http://www.environmentmagazine.org/Archives/Back%20Issues/March-April%202009/Nisbet-full.html

In this article, Nisbet has a good discussion of framing in the context of climate theory, and reviews how climate change deniers have successfully framed the issue as one of uncertainty, where not enough is known to justify action, and of whether we will mandate dramatic measures with unacceptable economic consequences. He has two suggestions for reframing the issue: first, emphasize the economic benefits of making behavioral and technological changes to lessen dependence on fossil fuels; second, frame the issue as one of morality and ethics, in which people's care for the Earth and for "creation" are enlisted to motivate action.

Here are a few ideas from cultural cognition studies and framing theory that suggest how to approach people who may be "Concerned" or "Cautious" in the Six Americas framework, and who may tend to the "h/i" side of the cultural cognition scale:

1. Appeal to experts and authority figures who are congenial to the social reference frames of more conservative people. These would be cultural conservatives, religious leaders, and other authority figures who have conservative credentials. For someone who is doubtful about global warming, but doesn't know much, the opinion of a well-known conservative can be very convincing. For example, George Schultz, former Secretary of State under Reagan, and conservative businessman and political leader, has come out in favor of controlling carbon dioxide emissions and transitioning to a new energy economy.  See here for a brief report on Schultz's views in the San Francisco Chronicle: 

http://www.sfgate.com/cgi-bin/blogs/transportation/detail?entry_id=72008

Note also that Bjorn Lomborg, the "Skeptical Environmentalist," and leading global warming denier, has recently acknowledged that the Earth is warming and that we need to act (Note that Lomborg's change of heart  is subject to qualifications, but the basic idea is that it's getting very hard for even committed deniers to deny the facts of warming):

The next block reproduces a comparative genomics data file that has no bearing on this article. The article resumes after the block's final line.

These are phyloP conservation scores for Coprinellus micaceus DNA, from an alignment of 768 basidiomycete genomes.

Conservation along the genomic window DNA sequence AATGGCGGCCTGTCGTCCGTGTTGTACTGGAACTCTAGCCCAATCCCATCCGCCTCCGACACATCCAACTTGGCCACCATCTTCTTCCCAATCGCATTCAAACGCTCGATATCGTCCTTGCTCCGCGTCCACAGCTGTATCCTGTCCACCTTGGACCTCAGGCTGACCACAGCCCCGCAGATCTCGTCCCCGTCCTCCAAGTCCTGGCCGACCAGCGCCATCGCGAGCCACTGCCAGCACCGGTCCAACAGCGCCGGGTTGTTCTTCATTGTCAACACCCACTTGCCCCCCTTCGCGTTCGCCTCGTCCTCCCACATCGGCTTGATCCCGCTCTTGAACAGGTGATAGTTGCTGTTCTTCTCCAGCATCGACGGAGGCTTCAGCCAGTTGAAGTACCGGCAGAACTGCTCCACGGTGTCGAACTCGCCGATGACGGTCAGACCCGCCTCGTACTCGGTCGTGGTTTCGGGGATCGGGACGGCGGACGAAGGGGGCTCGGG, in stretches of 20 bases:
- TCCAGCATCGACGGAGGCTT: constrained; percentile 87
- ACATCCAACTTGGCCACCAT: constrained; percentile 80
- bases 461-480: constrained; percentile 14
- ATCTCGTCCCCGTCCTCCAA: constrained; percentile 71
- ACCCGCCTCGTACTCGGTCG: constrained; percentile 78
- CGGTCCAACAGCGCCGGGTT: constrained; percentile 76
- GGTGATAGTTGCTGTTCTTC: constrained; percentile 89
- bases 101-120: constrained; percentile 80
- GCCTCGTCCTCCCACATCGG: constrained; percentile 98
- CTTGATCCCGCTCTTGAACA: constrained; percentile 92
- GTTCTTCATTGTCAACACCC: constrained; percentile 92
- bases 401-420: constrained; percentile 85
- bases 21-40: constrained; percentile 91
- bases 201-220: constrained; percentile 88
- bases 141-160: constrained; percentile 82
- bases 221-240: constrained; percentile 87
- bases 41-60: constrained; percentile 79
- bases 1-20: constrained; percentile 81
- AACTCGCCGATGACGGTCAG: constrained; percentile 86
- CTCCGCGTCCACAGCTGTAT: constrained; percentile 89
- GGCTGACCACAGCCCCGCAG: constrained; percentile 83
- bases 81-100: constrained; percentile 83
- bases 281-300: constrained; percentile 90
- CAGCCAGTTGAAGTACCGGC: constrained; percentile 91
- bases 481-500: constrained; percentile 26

http://climateprogress.org/2010/08/31/lomborg-new-book-smart-solutions-to-climate-change-debunk-errors-flaw/

2.  Reframe the climate issue as one of economic development. Tie the warming of the planet to the problem of peak oil and rising demand/dwindling supplies of fossil fuel. Appeal to the economic threat of being "left behind"--China is forging ahead in the development of wind and solar power and is already the world leader. There''s a tremendous market out there, and we need to adapt US economic policy to go after it.

3.  Use social norming. This term refers to the finding that people are strongly influenced to adopt beliefs and behaviors that they perceive are dominant among their peers. The idea here is to find the h/i people who believe in global warming  and use them to carry the message to other h/i's (who may be somewhat conservatives and skeptical of the science.)  Here's a useful paper on the social norming concept:  http://piee.stanford.edu/cgi-bin/docs/behavior/becc/2007/presentations/1B-Cialdini.pdf   There is a significant amount of support for global warming initiatives among evangelical christian leaders: http://www.nytimes.com/2006/02/08/national/08warm.html See also here: http://www.christianitytoday.com/ct/special/globalwarming.html   Local church leaders could sponsor programs or study groups on the issue.